By Kevin Ross II

DENVER, CO - OCTOBER 27:  Quarterback Robert Griffin III #10 of the Washington Redskins rolls out of the pocket during a game against the Denver Broncos at Sports Authority Field Field at Mile High on October 27, 2013 in Denver, Colorado.  (Photo by Dustin Bradford/Getty Images)

Quarterback Robert Griffin III #10 of the Washington Redskins (Credit, Dustin Bradford/Getty Images)

With the NFL being the ultimate roller coaster ride, its passengers must learn to not judge every dip and dive. But to save judgement until the seat belts are unbuckled.

This concept seems tough for the average fan or media member to grasp. Just two weeks ago Robert Griffin III took passengers on a spectacular ride as the Redskins won a shootout with Chicago. Following the win Griffin was deemed back and better than ever. But then the ride took a turn for the worst as the Broncos derailed RG3.

Now they question if Griffin has the makeup to be a franchise quarterback. And some raise the question on whether Griffin can be considered a draft day bust. Unfortunately, we live in a day-and-age where Peter King represents only 1-of-70 million Monday morning quarterbacks, and most are quick to make vast judgements based on very tiny sample sizes.

The tone of the city following the loss to Denver, points to Griffin being historically bad. But if you take a step back, and compare Griffin statistically to what other quarterbacks have done recovering from the same injury, you’ll see that Robert is not too far off of the pace.

Tom Brady was lost for the season in 2008 due to a torn ACL. If you take a look at his first seven games back, he threw for 2,032 yards, and completed 66 percent of his passes. In comparison, Griffin has thrown for only 154 less yards than Brady, while completing about 59 percent of his passes.

Griffin’s production is sub par to Brady’s, but Griffin is also a second year player, while Brady had seven years of starting quarterback experience under his belt, as he played his first season after the injury. Meaning, Griffin is right where he should be after recovering from such a gruesome injury.

With that, I caution fans of the Washington Bravehearts, to not make judgements with a nearsighted mindset, and to be cognizant of the big picture. Although things aren’t pretty, Griffin is developing as a pocket passer. And if he can produce average numbers with this offensive line, imagine Griffin’s potential with Tom Brady like protection.

And for Griffin’s sake, hopefully that Tom Brady-like protection shows up this Sunday against the San Diego Chargers or he’s due for another long day.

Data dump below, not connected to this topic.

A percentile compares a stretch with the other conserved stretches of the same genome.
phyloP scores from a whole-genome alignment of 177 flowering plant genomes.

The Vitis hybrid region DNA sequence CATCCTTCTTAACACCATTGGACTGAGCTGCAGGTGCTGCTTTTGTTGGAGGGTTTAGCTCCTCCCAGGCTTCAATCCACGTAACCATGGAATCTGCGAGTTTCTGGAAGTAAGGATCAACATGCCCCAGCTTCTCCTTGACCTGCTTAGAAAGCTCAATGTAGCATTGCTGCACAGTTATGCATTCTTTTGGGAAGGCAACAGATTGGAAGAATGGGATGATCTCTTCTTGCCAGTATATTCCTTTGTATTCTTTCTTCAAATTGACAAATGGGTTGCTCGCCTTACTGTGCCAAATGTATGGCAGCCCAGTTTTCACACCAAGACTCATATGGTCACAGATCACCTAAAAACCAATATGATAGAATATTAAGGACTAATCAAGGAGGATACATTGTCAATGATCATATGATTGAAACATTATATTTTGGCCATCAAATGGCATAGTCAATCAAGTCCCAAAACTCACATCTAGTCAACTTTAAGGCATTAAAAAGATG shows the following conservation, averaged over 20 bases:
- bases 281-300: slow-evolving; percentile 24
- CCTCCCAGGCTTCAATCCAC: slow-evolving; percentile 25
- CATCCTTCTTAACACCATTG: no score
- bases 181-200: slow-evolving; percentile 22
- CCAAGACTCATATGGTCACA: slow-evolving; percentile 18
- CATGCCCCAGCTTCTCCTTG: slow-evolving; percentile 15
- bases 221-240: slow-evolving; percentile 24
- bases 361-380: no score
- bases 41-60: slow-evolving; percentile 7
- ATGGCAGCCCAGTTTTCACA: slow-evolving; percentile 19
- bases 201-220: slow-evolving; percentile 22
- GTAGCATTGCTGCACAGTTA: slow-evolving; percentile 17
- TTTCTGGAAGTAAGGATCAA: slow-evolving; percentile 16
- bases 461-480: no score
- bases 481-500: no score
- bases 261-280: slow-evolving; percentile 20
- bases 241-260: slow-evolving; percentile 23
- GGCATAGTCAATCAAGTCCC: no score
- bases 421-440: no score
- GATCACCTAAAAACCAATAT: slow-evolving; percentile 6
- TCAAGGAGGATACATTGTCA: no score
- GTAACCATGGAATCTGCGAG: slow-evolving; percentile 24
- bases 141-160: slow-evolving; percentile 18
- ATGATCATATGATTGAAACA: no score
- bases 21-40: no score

The Chargers will enter FedEx field riding a two-game winning streak, and fully rested following their bye week. The super Chargers seemed to have regained form from previous seasons, as their big three of Philip Rivers, Antonio Gates, and Ryan Mathews are all having career years.

Rivers is leading the NFL in completion percentage, as he is connecting on 73.9 percent of his passes. Antonio Gates, at the age of 33 is finally healthy and is back to being an elite tight end. Gates leads the Chargers in receptions with 42 and that ranks second in the NFL amongst tight ends. And if you try to stop the Chargers air attack, they have proved this season that they can cut you up with the run.

The Chargers are coming off of back-to-back rushing games of over 100 yards, and Ryan Mathews has emerged as a focal point of their offense. San Diego has done an excellent job of changing pace in the backfield by inserting Danny Woodhead on passing downs. Woodhead has been a solid addition to the Chargers, and is second amongst NFL running backs with 40 receptions.

The Chargers boast a dynamic offense with a plethora of playmakers. Washington must score points, and the offense must show up on Sunday.

Griffin’s play has been unpredictable this season, but whether it’s good or bad, I challenge the fan base to see the big picture and withhold judgement, for now.

For more Redskins news and updates, visit Redskins Central.

Kevin Ross is a freelance writer covering all things Washington Redskins. His work can be found on


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